Severe Asymptomatic Hypertension: Evaluation and Treatment

 

Am Fam Physician. 2017 Apr 15;95(8):492-500.

Author disclosure: No relevant financial affiliations.

Hypertension affects one-third of Americans and is a significant modifiable risk factor for cardiovascular disease, stroke, renal disease, and death. Severe asymptomatic hypertension is defined as severely elevated blood pressure (180 mm Hg or more systolic, or 110 mm Hg or more diastolic) without symptoms of acute target organ injury. The short-term risks of acute target organ injury and major adverse cardiovascular events are low in this population, whereas hypertensive emergencies manifest as acute target organ injury requiring immediate hospitalization. Individuals with severe asymptomatic hypertension often have preexisting poorly controlled hypertension and usually can be managed in the outpatient setting. Immediate diagnostic testing rarely alters short-term management, and blood pressure control is best achieved with initiation or adjustment of antihypertensive therapy. Aggressive lowering of blood pressure should be avoided, and the use of parenteral medications is not indicated. Current recommendations are to gradually reduce blood pressure over several days to weeks. Patients with escalating blood pressure, manifestation of acute target organ injury, or lack of compliance with treatment should be considered for hospital admission.

Hypertension affects more than 30% of adults in the United States and is a significant modifiable risk factor for cardiovascular disease, stroke, renal disease, and death.1,2 Several high-quality studies have shown that treatment of hypertension reduces long-term hypertension-related adverse outcomes and all-cause mortality.35

WHAT IS NEW ON THIS TOPIC: SEVERE ASYMPTOMATIC HYPERTENSION

The U.S. Preventive Services Task Force recommends out-of-office blood pressure monitoring (using home and ambulatory blood pressure monitoring devices) as an important adjunct to in-office measurements for diagnosing hypertension.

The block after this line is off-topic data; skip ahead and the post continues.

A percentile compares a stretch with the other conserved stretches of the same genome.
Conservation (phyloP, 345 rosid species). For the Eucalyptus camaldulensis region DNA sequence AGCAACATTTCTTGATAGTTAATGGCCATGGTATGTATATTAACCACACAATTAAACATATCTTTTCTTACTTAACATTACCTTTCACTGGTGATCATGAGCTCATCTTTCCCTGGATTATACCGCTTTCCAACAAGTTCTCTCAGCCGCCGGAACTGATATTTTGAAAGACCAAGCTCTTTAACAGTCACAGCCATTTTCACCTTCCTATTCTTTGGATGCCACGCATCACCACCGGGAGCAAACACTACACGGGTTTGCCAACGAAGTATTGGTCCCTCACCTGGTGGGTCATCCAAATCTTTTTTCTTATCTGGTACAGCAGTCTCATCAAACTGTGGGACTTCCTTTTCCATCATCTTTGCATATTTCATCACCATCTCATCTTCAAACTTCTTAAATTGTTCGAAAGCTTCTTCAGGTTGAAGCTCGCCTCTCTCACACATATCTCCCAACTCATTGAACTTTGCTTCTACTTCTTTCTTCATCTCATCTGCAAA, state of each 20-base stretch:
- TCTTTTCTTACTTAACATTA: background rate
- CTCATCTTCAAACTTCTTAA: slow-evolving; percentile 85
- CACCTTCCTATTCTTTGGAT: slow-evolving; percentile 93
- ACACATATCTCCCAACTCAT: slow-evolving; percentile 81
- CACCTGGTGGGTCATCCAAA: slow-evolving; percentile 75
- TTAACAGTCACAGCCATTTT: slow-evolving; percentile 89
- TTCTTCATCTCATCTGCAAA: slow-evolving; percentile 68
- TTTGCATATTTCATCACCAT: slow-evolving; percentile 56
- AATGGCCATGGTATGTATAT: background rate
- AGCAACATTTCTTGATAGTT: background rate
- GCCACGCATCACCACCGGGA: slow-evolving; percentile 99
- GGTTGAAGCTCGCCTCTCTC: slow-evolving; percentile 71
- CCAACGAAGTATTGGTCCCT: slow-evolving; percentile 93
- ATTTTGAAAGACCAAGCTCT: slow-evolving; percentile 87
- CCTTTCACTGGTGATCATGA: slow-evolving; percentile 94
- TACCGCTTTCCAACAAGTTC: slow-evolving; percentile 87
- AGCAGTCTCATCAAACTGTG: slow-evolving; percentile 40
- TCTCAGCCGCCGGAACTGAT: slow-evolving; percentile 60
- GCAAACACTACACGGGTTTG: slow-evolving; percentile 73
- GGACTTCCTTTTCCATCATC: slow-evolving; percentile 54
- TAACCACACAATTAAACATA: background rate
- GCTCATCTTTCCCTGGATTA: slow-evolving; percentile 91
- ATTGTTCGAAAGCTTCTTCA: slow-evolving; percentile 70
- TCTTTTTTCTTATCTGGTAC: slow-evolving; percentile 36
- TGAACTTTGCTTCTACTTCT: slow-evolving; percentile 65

A recent trial of an outpatient population referred to the emergency department for severe asymptomatic hypertension showed that only 5% of tests ordered had abnormal results, and 2% of patients had evidence of target organ injury. Less than 1% of patients had a major adverse cardiovascular event within six months.

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SORT: KEY RECOMMENDATIONS FOR PRACTICE

Clinical recommendationEvidence ratingReferences

Patients with severely elevated blood pressure should have a history and physical examination to distinguish between severe asymptomatic hypertension and hypertensive emergency.

C

6, 10, 13

A 30-minute rest period is recommended when the initial blood pressure reading is severely elevated. In more than 30% of patients, the blood pressure will lower to an acceptable level without intervention following the rest period.

C

15

An immediate diagnostic evaluation is not required in the initial management of severe asymptomatic hypertension.

C

8, 17, 18

Aggressive lowering of blood pressure can be harmful and should be avoided in patients with severe asymptomatic hypertension. Gradual reduction over several days to weeks is recommended.

C

10, 21


A = consistent, good-quality patient-oriented evidence; B = inconsistent or limited-quality patient-oriented evidence; C = consensus, disease-oriented evidence, usual practice, expert opinion, or case series. For information about the SORT evidence rating system, go to http://www.aafp.org/afpsort.

SORT: KEY RECOMMENDATIONS FOR PRACTICE

Clinical recommendationEvidence ratingReferences

Patients with severely elevated blood pressure should have a history and physical examination to distinguish between severe asymptomatic hypertension and hypertensive emergency.

C

6, 10, 13

A 30-minute rest period is recommended when the initial blood pressure reading is severely elevated. In more than 30% of patients, the blood pressure will lower to an acceptable level without intervention following the rest period.

C

15

An immediate diagnostic evaluation is not required in the initial management of severe asymptomatic hypertension.

C

8, 17, 18

Aggressive lowering of blood pressure can be harmful and should be avoided in patients with severe asymptomatic hypertension. Gradual reduction over several days to weeks is recommended.

C

10, 21


A = consistent, good-quality patient-oriented evidence; B = inconsistent or limited-quality patient-oriented evidence; C = consensus, disease-oriented evidence, usual practice, expert opinion, or case series. For information about the SORT evidence rating system, go to http://www.aafp.org/afpsort.

Severe asymptomatic hypertension, or hypertensive urgency, is defined as severely elevated blood pressure (180 mm Hg or more systolic, or 110 mm Hg or more diastolic) without acute target organ injury.6 Patients may still have headache, lightheadedness, nausea, shortness of breath, palpitations, epistaxis, or anxiety, depending on the acuity and severity of blood pressure elevation.

Hypertensive emergency is defined as severe blood pressure elevation in

The Authors

ROBERT GAUER, MD, is an assistant professor of family medicine at the Uniformed Services University of the Health Sciences, Bethesda, Md. He is also a hospitalist at Womack Army Medical Center, Fort Bragg, N.C.

Address correspondence to Robert Gauer, MD, Womack Army Medical Center, Bldg. 4-2817, Riley Rd., Fort Bragg, NC 28310 (e-mail: robertgauer@yahoo.com). Reprints are not available from the author.

Author disclosure: No relevant financial affiliations.

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